by Margaret Bowland
Through November 12
From the artist's personal statement:
"I have long been fascinated, as a woman, at how much we must disguise ourselves to be attractive. Do we then have a clue as to what we really look like or who we really are?
When Velasquez painted his masterpiece, 'Las Meninas,' the center of the painting shows a blond child being offered a terra cotta vial by a lady in waiting prostrate at her feet. That vial contained a 'whitening solution.' Why was this the moment Velasquez chose to depict? He is painting a child who embodies the ambitions of other people’s projections in the royal court.
Painting on skin is by intent a metaphor to expose basic questions of self-identity, which all people undergo internally as a part of the maturation process.It is also reflective of the last five hundred years of global cultures, who sought to cover their women in make-up, powders, paints, even mud. This painting on skin dates from ancient times to the fashion houses of Paris, New York, and Los Angeles.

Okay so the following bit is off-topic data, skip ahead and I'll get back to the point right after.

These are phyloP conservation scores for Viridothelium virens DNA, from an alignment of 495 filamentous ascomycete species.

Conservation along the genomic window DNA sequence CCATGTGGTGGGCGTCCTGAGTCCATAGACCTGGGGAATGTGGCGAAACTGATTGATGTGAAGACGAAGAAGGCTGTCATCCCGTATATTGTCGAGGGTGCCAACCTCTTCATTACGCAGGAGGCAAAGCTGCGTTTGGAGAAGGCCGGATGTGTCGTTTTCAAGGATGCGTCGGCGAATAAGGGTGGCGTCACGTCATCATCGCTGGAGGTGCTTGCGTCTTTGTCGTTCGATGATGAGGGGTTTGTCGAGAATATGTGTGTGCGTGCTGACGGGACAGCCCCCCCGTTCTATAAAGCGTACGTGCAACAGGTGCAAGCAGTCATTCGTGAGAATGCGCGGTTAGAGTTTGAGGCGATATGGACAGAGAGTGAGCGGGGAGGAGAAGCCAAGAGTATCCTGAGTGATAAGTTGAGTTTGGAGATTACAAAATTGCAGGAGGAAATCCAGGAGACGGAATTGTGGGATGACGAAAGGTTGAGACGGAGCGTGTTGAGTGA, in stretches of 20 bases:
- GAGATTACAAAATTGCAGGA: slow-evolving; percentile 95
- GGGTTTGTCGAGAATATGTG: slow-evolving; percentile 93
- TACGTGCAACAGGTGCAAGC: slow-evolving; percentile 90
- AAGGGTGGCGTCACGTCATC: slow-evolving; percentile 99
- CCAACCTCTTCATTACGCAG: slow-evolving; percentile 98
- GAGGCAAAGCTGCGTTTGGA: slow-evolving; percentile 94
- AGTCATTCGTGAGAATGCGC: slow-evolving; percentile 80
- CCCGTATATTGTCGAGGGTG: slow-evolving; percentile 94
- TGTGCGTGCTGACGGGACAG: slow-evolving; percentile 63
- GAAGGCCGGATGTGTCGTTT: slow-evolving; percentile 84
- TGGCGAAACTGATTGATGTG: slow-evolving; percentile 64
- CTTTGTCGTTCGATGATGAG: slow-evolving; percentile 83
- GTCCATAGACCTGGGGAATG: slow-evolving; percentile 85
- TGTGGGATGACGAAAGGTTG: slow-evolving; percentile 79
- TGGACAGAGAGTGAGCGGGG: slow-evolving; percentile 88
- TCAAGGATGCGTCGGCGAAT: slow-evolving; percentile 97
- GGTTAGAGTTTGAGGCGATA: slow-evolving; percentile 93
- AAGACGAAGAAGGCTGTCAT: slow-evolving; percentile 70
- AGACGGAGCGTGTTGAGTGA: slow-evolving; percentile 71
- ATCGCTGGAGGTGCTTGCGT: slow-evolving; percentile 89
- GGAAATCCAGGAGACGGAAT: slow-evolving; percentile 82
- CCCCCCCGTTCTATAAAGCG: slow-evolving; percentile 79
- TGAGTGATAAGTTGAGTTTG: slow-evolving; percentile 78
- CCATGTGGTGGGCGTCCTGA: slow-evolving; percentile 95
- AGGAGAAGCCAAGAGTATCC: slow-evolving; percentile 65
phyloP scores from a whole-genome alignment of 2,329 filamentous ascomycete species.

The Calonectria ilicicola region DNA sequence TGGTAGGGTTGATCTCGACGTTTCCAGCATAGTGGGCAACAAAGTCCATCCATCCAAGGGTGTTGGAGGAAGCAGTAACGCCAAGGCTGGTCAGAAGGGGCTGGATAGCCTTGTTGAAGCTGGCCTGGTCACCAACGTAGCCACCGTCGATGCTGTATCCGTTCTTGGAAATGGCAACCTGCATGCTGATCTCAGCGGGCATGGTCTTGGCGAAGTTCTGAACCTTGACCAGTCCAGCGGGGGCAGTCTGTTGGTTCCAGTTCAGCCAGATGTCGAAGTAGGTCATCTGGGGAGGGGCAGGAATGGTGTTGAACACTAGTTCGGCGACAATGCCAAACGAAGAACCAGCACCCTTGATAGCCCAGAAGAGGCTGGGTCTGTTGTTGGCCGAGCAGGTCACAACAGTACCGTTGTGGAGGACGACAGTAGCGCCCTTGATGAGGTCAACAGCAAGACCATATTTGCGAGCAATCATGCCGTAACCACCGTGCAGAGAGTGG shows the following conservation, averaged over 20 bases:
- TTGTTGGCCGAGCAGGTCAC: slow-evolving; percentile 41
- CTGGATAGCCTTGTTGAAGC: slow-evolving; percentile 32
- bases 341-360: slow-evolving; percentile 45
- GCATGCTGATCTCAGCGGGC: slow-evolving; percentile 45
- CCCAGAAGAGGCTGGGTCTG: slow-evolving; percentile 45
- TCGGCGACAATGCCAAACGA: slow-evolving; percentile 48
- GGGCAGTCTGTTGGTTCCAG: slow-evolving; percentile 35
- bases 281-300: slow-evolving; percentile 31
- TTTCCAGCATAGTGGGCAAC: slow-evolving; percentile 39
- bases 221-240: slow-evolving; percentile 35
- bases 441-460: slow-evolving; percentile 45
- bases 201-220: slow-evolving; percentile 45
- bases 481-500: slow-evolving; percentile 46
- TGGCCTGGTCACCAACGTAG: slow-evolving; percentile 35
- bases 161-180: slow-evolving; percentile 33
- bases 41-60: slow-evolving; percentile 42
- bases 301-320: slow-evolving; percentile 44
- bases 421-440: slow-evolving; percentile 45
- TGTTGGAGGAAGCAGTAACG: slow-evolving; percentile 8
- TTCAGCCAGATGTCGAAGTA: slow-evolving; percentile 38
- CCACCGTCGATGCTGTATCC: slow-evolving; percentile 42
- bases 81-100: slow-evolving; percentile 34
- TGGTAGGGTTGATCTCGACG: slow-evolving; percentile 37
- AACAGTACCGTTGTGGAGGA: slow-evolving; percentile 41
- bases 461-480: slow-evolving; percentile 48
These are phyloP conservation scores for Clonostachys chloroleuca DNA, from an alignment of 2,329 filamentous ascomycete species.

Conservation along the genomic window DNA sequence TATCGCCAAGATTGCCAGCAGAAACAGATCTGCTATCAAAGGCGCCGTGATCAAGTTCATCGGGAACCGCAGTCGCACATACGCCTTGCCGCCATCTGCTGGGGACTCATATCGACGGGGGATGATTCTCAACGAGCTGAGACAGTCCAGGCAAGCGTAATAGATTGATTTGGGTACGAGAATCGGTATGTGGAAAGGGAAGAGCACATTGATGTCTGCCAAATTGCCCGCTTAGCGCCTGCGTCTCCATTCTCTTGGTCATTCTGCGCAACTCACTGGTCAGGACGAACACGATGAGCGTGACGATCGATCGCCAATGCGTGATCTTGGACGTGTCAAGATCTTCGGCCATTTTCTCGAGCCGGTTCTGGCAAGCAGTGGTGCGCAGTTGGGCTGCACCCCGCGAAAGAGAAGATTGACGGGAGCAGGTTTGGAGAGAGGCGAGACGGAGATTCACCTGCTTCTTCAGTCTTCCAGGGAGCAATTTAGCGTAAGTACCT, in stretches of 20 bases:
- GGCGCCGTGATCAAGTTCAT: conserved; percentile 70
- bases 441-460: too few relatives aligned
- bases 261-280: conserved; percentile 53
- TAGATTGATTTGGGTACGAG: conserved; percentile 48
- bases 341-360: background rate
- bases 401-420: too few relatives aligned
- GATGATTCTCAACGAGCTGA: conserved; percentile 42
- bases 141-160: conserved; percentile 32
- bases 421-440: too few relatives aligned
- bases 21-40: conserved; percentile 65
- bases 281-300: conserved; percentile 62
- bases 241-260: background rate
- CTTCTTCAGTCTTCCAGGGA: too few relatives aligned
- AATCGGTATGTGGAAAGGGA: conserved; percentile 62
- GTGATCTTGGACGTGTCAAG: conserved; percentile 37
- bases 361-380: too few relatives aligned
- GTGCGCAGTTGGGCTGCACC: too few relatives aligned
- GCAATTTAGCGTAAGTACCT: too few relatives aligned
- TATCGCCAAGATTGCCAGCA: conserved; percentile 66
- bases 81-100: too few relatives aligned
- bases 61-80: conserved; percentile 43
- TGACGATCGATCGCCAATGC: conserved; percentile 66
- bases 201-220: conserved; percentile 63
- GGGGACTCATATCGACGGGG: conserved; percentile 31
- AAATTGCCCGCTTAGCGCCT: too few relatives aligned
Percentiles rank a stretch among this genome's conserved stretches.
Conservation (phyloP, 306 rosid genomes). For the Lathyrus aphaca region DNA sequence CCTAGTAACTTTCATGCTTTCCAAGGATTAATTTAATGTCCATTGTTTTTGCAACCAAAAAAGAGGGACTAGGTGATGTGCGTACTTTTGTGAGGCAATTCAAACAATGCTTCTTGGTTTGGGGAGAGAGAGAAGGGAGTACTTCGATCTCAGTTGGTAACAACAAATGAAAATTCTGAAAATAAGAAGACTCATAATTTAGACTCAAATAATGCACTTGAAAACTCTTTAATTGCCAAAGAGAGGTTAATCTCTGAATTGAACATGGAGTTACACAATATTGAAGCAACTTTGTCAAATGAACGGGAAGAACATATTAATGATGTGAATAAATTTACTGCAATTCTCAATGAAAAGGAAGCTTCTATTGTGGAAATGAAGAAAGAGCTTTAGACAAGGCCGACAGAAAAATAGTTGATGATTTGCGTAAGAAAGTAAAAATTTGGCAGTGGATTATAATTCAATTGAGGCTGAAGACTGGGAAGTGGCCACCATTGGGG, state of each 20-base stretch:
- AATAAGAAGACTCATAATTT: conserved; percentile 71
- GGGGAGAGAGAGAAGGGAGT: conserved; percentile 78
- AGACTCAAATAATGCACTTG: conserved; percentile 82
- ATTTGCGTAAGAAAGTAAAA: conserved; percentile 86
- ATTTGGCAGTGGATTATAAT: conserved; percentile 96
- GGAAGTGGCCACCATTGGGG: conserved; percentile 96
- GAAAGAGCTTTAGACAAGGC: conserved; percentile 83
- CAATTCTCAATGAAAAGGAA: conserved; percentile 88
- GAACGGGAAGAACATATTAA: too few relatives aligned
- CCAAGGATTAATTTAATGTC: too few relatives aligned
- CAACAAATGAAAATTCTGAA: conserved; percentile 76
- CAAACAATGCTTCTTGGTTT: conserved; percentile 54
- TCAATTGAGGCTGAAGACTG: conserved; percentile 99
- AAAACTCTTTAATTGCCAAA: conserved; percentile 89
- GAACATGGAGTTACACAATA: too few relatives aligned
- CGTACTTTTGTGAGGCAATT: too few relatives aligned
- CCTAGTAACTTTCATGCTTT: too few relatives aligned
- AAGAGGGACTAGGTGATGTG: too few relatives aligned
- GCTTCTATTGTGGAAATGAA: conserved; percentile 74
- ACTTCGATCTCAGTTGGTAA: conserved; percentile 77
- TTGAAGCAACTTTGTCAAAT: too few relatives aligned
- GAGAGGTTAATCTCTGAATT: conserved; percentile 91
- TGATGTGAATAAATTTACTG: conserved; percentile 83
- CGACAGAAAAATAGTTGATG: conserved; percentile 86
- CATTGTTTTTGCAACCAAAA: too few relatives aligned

Psychologists have learned that at about the age of seven children become aware of the fact that they are not truly unconditionally loved. The lucky ones have known unconditional love from a parent but all must soon face this fact. So begins the time when looking into the face of a stranger, many ask: “Whom do you wish to see when you look at me? What does it take to earn your love?”
In many of my paintings I have depicted both Caucasian and African Americans involved in what I see as a struggle to express the 'self.' My subjects triumph. They look back at you through all the make-up, the costumes, the times in history in which they are placed, completely whole.
Their eyes hold their unique souls and stare you down. None of my subjects are ever victims."